"In so far as it represented man's harnessing of energy through craft, the machine became the most characteristic emblem of the Vorticist movement, more significant ... than the vortex itself." (Bush 36)
Ezra Pound's Cantos, whether understood as vorticist, imagist, ideogrammatic, or otherwise, is a poem that is the product of those schools, modes, and procedures. Since the techniques of the Cantos, like those of a cubist painting, are often foregrounded, critical works have been able to postulate about their composition in great detail, in some cases pinpointing the exact source materials for Pound's collages and translations. With the exception of a few other highly allusory works—"The Wasteland," for instance—few other modern poems are as richly and thoroughly annotated. One might even venture that there is almost enough metatextual data in the many handbooks to the Cantos—William Cookson's, Roland's John's, George Kerns's, or Carroll Terrell's, just to name a few—to reconstruct the poem itself. Given the source materials, composition techniques, themes, meter, and style, it might just be possible to design an algorithm to combine these elements in just the right way to generate a canto. Although the generated canto is unlikely to be a work of great artistic merit, the process of translating the procedure of poetic composition into an algorithm will help us to understand its minute machinations. The following describes an experiment to attempt just that—the translation of literary criticism into a generative algorithm, which hopes to be revealing about the structure of the Cantos, the shape of its critical response, and the limitations of algorithmic composition.
Among the many analogies critics have made between the Cantos and the visual arts, Jacob Korg compares the poem's techniques to those of collage. “The literary equivalent of the painter's collage is," he explains, "quotation—not conventional quotation, but the kind that presents itself as an interpolation, interrupting the text, and even conflicting with the writer’s purposes, as if it were an eruption of raw reality” (96). Since algorithmically generated language is still in its infancy, mostly belonging to the domain of semantically agnostic probabilistic models, the collage technique of the Cantos, and in particular Pound's use of direct quotation, is what makes the epic one of the most appropriate poems to attempt to programmatically emulate. As John Childs puts it, "hardly a page of the Draft of XXX Cantos goes by without the insertion into the poem of a word or phrase drawn from an author other than Pound" (18). By identifying these source materials, and designing functions to extract from them and mix them in appropriate ways, we might be able to create poems similar to Pound's.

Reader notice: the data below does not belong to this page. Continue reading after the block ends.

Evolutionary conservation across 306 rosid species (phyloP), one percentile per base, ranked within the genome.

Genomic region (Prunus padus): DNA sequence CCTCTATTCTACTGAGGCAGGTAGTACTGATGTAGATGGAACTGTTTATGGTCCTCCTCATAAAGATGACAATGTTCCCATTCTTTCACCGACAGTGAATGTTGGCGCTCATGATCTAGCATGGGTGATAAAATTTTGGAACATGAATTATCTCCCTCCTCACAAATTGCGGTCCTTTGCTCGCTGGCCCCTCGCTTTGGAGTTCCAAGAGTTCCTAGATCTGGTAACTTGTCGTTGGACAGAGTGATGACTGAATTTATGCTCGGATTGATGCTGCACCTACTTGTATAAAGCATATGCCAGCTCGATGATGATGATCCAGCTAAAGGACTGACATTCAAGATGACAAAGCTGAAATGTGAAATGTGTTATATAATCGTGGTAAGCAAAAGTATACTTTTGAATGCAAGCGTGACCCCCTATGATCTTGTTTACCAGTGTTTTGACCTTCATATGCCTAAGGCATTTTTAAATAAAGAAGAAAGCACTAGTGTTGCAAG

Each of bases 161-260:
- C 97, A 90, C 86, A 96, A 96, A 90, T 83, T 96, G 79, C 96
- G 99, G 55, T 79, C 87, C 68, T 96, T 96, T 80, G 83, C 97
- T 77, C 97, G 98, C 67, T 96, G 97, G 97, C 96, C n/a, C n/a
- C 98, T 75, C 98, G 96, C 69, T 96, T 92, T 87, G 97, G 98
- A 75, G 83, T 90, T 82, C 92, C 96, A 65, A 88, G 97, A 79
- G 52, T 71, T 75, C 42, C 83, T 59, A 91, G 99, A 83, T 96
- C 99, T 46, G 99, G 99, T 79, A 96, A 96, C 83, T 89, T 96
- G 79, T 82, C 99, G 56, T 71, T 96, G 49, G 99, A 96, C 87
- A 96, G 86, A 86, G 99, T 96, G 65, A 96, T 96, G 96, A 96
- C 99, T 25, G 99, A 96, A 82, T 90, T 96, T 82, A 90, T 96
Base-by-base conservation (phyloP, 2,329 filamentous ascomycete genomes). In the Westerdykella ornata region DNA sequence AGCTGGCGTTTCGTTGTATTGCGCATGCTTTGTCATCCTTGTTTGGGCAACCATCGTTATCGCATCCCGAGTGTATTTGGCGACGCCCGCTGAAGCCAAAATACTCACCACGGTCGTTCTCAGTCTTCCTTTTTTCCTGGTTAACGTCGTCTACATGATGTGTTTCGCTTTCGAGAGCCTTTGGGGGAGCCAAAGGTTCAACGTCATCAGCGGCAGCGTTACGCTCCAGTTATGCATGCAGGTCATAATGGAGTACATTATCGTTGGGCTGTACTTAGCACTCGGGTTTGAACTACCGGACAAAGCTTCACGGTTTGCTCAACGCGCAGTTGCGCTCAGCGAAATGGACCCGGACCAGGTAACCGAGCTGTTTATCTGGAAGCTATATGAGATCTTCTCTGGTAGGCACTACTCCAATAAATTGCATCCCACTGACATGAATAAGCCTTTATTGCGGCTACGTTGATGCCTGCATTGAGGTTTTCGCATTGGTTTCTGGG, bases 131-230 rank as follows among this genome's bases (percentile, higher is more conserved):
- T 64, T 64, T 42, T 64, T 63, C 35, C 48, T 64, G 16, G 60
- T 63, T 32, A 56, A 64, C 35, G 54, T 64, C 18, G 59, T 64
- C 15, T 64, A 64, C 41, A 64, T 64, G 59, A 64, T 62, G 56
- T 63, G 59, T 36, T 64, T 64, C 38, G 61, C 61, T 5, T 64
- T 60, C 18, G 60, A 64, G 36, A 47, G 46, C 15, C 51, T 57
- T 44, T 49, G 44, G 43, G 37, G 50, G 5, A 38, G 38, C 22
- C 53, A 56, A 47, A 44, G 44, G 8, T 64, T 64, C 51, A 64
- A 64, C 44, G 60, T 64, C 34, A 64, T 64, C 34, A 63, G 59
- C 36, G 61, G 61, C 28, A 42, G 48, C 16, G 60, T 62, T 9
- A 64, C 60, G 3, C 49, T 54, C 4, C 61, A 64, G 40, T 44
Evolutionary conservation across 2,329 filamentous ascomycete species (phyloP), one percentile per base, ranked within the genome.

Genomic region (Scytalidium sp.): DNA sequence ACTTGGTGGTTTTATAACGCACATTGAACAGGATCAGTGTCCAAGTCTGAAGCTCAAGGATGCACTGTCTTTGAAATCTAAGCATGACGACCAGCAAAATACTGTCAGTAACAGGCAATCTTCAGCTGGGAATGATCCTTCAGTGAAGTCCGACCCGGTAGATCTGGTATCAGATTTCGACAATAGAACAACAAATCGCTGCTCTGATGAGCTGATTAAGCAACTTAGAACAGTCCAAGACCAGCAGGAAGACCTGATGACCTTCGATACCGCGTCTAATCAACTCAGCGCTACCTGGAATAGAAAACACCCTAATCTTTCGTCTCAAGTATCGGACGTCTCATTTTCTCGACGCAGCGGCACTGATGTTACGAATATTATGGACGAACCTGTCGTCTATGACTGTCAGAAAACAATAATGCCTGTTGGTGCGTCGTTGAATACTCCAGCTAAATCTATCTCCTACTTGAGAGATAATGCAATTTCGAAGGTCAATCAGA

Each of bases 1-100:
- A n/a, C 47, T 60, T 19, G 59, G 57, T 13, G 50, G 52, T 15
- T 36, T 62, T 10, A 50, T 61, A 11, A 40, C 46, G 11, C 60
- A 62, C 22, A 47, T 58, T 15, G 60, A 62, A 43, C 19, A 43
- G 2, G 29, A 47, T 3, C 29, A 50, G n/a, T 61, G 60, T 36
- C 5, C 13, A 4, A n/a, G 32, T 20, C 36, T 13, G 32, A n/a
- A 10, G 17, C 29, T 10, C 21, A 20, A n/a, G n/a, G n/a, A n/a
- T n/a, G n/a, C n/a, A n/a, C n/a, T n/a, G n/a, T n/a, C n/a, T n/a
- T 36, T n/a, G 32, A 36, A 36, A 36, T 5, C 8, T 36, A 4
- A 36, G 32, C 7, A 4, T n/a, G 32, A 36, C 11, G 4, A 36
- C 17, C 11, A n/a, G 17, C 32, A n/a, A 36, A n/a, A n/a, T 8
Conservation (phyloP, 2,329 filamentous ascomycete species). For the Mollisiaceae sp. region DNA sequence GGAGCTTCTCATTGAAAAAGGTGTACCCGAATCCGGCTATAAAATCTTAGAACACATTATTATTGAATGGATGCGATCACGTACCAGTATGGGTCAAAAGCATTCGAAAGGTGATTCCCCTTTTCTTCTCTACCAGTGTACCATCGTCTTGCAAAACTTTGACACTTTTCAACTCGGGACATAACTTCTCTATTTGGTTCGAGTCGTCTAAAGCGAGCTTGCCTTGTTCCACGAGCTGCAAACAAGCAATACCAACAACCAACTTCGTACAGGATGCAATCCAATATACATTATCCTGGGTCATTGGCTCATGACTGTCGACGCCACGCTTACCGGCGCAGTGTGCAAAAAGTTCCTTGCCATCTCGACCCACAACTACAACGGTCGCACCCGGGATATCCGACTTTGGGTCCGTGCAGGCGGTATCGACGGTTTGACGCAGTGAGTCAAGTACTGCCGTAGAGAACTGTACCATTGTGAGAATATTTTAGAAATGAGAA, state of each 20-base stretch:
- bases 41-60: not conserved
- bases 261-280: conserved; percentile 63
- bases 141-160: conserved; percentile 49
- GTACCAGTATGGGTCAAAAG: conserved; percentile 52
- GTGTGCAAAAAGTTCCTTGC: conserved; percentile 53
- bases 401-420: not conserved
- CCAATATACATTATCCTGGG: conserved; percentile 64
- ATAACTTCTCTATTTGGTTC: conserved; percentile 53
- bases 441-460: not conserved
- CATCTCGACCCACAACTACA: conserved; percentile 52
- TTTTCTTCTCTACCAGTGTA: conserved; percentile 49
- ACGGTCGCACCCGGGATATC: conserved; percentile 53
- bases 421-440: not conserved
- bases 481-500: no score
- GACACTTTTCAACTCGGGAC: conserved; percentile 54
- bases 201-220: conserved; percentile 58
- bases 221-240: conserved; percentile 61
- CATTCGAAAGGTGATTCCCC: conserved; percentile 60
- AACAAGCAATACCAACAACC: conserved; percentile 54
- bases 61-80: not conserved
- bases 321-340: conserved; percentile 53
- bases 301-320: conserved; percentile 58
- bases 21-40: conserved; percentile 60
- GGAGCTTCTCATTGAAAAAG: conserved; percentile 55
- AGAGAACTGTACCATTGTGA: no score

The following is a experiment along the borders of computational and critical methodologies. The format of this investigation, an IPython notebook containing text and code, represents an attempt to problematize the distinction between computer science and literary criticism by intentionally combining the language of both. Some might argue that this paper is already at least half obscure for its intended audience, since most literary scholars are unfamiliar with programming languages, and most coders are unfamiliar with the language of literary study. To help dissolve this linguistic barrier, I have used the Python programming language, whose idioms are closest to English, and I have explained some of the logic behind the program's functions using interpolated or inline comments (text following the # symbol) wherever possible. However, a few key concepts of Python are necessary to explain here briefly, in order to explain the fundamental programmatic structures below. This table shows a few types of Python expressions, along with their explanations in English:
myVariable = "a " + "test"
This concatenates the text "a " and "test" and stores the result in a variable called myVariable. Now myVariable contains the text "a test."
def myFunction(x): ... return y
This defines the function myFunction, accepts the input X, and returns the output Y.
The brackets here indicate an index of the list. This expression returns the 0th, i.e. first, element of the list myList.
[x/2 for x in myList]
This list comprehension defines a new list generated from an operation performed on every element of another list. This list represents half of every element X in the list myList.
With these foundations and the interlinear explanations, it should be possible to read the algorithms below. Additionally, text following a pound sign (#) and text enclosed in triple quotes (""") is typically explanatory commentary.